ID: 2181

  • Title:
    Non-invasive blood flow monitoring using laser speckle contrast imaging of 4T1 murine tumor model after electroporation-based therapy

    Tadej Tomanica
    Crt Kebera
    Jost Stergara,b
    Bostjan Markelcc,d
    Tim Bozicc,e
    Simona Kranjc Brezarc,e
    Gregor Sersa*,c,d
    Matija Milanica,b
    aFaculty of Mathematics and Physics, Jadranska 19, 1000 Ljubljana, Slovenia
    bJozef Stefan Institute, Jamova 39, 1000 Ljubljana, Slovenia
    cDepartment of Experimental Oncology, Institute of Oncology Ljubljana, 1000 Ljubljana, Slovenia
    dFaculty of Health Sciences, University of Ljubljana, 1000 Ljubljana, Slovenia
    eFaculty of Medicine, University of Ljublja

    Monitoring tumor blood vessels during tumor growth, disease progression, and after treatment could provide valuable diagnostic information and advance knowledge about tumors and their microenvironment. Tumors require nutrients and oxygen for successful growth, and these needs are addressed by inducing angiogenesis – the formation of new blood vessels. However, newly developed blood vessels in tumors are generally disorganized, malformed, and leaky, which could lead to oxygen deprivation in diseased tissue. Abnormal vasculature affects the therapeutic success of various cancer treatments, such as radiotherapy and electrochemotherapy. The objective of this study was to monitor 4T1 murine tumor models grown subcutaneously in dorsal window chambers (DWC) non-invasively using laser speckle contrast imaging (LSCI). Specifically, we monitored the blood flow in blood vessels and tissue perfusion during tumor growth and after electroporation-based therapy.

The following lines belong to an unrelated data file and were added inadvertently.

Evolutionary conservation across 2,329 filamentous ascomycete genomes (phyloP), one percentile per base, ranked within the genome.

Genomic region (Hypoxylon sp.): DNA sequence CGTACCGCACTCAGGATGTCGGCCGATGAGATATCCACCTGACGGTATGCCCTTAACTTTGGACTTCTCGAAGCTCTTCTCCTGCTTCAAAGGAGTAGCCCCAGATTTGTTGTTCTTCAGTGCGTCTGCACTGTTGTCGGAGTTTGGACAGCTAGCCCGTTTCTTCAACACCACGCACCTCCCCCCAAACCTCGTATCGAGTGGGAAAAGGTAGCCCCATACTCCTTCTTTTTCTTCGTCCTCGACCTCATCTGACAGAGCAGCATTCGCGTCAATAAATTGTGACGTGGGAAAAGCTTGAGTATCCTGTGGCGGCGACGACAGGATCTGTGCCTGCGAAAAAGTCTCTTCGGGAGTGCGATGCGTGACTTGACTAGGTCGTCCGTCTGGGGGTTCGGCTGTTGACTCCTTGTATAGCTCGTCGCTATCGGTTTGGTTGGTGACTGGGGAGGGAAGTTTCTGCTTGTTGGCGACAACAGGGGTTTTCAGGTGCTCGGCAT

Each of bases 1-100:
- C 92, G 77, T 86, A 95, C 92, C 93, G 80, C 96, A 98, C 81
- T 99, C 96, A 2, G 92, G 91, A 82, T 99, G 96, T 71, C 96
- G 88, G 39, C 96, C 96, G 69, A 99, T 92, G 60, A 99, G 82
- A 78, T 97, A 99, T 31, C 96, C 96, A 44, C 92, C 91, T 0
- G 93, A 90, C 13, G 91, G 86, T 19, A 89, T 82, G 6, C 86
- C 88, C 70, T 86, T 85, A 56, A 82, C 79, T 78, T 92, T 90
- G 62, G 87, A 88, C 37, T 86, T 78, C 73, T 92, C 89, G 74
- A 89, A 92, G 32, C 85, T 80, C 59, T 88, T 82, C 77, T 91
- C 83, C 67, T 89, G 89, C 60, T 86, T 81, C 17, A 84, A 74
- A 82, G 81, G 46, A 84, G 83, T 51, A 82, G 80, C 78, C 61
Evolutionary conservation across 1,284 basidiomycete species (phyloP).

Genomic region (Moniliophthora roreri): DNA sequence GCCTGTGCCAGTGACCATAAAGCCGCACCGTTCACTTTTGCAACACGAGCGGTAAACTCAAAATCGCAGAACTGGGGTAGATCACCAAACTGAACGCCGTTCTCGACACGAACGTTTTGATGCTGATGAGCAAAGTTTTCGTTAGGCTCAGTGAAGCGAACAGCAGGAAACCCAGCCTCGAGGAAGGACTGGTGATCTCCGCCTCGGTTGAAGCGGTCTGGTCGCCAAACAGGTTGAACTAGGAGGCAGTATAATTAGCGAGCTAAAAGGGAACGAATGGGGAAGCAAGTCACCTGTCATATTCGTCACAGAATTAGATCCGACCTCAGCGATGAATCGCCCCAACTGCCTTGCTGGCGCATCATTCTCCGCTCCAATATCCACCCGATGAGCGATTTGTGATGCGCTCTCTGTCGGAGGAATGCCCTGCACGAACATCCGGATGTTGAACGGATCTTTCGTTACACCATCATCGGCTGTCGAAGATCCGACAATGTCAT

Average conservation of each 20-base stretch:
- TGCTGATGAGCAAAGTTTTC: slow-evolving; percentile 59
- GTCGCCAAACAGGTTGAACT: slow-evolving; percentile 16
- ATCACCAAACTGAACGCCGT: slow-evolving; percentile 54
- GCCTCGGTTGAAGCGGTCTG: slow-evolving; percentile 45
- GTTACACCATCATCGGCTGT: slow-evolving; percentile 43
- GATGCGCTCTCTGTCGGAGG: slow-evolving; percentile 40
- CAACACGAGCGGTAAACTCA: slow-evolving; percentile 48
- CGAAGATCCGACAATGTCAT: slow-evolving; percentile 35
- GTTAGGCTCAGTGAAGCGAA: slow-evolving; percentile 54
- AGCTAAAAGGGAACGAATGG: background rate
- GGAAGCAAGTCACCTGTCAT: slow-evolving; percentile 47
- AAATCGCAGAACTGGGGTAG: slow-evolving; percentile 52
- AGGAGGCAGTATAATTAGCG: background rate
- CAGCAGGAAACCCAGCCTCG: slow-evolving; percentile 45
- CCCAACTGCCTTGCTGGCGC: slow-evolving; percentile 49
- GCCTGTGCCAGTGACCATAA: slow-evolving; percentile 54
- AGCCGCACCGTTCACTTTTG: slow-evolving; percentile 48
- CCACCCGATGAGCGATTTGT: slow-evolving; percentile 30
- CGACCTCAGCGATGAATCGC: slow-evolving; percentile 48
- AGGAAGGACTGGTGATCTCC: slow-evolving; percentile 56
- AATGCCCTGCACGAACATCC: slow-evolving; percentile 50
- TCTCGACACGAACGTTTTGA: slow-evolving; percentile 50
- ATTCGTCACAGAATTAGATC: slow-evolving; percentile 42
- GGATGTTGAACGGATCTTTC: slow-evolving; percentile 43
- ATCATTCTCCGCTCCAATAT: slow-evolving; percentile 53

LSCI is a real-time full-field non-invasive, contactless optical imaging technique broadly applied in biomedical applications to visualize blood flow. It is based on analyzing a speckle pattern arising from random interference of coherent laser light scattered by light-scattering particles such as red blood cells (RBCs). Particle movement leads to temporal intensity fluctuations, which results in speckle pattern blurring when recorded with a camera, and pattern blurring is related to the blood flow.

    DWC was surgically implanted on the double skin layer on the back of 6 – 8 weeks-old female BALB/c mice. A ~10 mm diameter hole was cut in one layer of the skin, exposing the inner subcutaneous tissue of the other skin layer and associated vasculature. A cell suspension of 3 x 105 4T1 cells was injected into the remaining subcutaneous tissue. When the tumor volume reached 30 mm3, the treatment was carried out by intratumoral injection of 10 µg of plasmid DNA. Immediately after, gene electrotransfer was performed by application of 8 electrical pulses (1300 V/cm, 100 µs, 1 Hz) using plate electrodes with a 4 mm distance between the electrodes. During the experiments, mice were under 2 % (v/v) of isoflurane anesthesia.

    The results show that blood flow in tumor vessels decreased by up to 70 % immediately after gene electrotransfer due to vasoconstriction following the electrical pulses. Moreover, on average, the overall tumor perfusion was 50 % lower than before the treatment. Four days after therapy, the blood flow and tumor perfusion did not change significantly for the treated tumors. However, there was a considerable increase (up to 10 times) in blood flow index (BFI) in a control tumor that did not receive any treatment, which could be attributed to a growing demand for nutrients and oxygen due to tumor growth.

    In conclusion, we have shown that LSCI is sensitive to changes in blood flow in tumor vessels and tumor perfusion after electroporation-based therapy in real-time using a simple imaging technique based on the interaction between laser light and RBCs. Furthermore, we demonstrated that LSCI could estimate and visualize the blood flow in color-coded vascular maps, and thus we confirmed that LSCI could successfully monitor the vasculature of subcutaneously grown murine tumor models.



    Topic 1:
    1. Biological responses (molecular, subcellular, cellular and intercellular)

    Topic 2:
    12. Biomedical applications

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